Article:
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It is commonplace to get leg cramps during pregnancy. Most women will experience leg cramps in the calves at some point during pregnancy, and these cramps tend to increase in frequency, or get worse, as the pregnancy progresses. Doctors typically attribute this to the increased weight from the baby putting extra pressure on the leg muscles, as well as impacting the blood flow to the muscles of the leg. Some caregivers recommend taking calcium supplements, getting plenty of calcium from food sources, and eating foods that contain potassium, such as bananas, to help avert leg cramps during pregnancy.
Leg cramps during pregnancy seem to be especially common at bedtime or in the middle of the night, which can be quite painful and can affect sleep. Experts recommend movement throughout the day, if possible, in order to prevent the cramps from happening. For instance, rather than sitting at a desk all day, get up every once in a while and walk around the office, and don't sit with the legs crossed. Similarly, don't spend too long standing either; be sure to lie down during the day and rest as needed.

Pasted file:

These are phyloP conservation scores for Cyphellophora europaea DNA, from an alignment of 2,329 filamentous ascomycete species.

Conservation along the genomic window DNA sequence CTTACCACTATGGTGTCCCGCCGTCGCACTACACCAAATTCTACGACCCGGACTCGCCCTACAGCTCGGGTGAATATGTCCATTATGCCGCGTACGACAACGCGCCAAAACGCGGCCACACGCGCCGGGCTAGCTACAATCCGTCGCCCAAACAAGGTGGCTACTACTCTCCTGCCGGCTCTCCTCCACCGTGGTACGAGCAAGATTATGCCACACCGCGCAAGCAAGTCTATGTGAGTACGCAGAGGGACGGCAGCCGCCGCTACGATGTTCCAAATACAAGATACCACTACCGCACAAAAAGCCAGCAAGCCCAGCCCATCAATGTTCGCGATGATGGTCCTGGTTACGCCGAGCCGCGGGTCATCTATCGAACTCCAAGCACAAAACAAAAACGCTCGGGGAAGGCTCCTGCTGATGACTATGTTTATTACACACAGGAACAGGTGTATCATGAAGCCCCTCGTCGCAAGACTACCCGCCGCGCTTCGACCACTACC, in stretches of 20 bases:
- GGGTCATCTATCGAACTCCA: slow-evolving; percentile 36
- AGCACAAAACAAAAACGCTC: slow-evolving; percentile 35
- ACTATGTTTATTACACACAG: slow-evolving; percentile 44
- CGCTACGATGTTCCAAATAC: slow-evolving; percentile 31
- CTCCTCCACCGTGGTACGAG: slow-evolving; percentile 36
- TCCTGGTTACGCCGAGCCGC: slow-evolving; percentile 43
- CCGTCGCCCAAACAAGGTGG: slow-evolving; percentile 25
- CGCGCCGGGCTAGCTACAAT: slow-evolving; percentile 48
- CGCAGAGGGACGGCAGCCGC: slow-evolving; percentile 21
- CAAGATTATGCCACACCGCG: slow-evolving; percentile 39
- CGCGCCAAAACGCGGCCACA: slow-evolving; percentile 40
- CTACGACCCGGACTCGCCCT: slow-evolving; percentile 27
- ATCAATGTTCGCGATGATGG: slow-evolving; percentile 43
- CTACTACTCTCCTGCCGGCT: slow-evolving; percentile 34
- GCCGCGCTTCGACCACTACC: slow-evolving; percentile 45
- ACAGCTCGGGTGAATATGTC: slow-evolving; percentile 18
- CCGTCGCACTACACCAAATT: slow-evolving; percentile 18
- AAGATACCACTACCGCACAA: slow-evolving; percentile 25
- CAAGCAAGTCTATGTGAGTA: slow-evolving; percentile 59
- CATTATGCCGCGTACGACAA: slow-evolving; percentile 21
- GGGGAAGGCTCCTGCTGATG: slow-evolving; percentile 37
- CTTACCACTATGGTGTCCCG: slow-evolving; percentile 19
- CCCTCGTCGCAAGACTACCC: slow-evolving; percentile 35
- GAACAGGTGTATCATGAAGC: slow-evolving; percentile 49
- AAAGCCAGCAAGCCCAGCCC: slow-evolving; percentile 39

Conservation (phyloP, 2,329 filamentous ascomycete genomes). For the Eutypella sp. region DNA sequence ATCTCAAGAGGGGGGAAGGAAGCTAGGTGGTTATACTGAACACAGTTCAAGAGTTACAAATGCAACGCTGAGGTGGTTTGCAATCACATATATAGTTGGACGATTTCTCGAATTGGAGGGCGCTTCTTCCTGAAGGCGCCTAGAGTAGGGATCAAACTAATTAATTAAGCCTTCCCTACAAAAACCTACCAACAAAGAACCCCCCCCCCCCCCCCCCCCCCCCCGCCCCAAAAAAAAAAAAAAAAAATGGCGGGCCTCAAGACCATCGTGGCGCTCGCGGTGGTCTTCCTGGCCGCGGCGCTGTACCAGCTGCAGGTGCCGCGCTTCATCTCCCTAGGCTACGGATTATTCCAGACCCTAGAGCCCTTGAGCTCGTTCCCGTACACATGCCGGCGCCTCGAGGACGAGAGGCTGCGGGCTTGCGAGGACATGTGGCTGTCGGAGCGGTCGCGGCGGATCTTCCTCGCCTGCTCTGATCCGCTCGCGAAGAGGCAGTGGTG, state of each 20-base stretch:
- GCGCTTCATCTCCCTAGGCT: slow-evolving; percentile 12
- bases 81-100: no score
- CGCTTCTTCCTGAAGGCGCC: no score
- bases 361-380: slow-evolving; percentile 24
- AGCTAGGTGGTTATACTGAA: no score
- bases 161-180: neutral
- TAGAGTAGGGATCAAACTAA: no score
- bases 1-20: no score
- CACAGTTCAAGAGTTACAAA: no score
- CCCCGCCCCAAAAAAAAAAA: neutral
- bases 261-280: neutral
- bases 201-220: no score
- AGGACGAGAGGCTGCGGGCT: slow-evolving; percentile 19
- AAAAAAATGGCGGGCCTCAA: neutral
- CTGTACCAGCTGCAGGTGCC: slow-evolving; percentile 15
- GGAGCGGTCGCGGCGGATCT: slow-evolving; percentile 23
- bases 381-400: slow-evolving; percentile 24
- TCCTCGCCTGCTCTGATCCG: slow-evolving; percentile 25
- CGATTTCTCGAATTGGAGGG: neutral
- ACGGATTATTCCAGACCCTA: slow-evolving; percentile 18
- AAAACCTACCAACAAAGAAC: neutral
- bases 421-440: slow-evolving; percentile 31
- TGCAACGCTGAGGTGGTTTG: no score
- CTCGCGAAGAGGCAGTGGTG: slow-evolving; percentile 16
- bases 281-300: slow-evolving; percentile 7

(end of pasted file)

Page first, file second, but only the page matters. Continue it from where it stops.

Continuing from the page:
Gentle exercise may also help to remedy leg cramps during pregnancy. Even something as simple as stretching the calf muscles by pointing the heel towards the ground and lengthening the calves may reduce the frequency and severity of the discomfort, and can help to get rid of one more quickly if it occurs. Prenatal yoga or Pilates can also help to stretch the muscles and keep the body flexible, which can make the pregnancy and delivery easier overall, not just prevent leg cramps. Even taking a brief walk in the afternoon can be a helpful way to keep the blood flowing to the legs and keep the muscles strong; just be sure that it is safe to do so.
Eating a calcium and potassium-rich diet and drinking lots of water throughout the day may also help to prevent leg cramps during pregnancy, and is also important for healthy growth and development of the baby. While leg cramps during pregnancy are normal, and usually no cause for concern, it is possible to develop a blood clot in the leg, which will generally cause swelling and pain to the touch, or it may just feel like a pain in the leg that doesn't go away. If this occurs, be sure to visit a doctor immediately for treatment.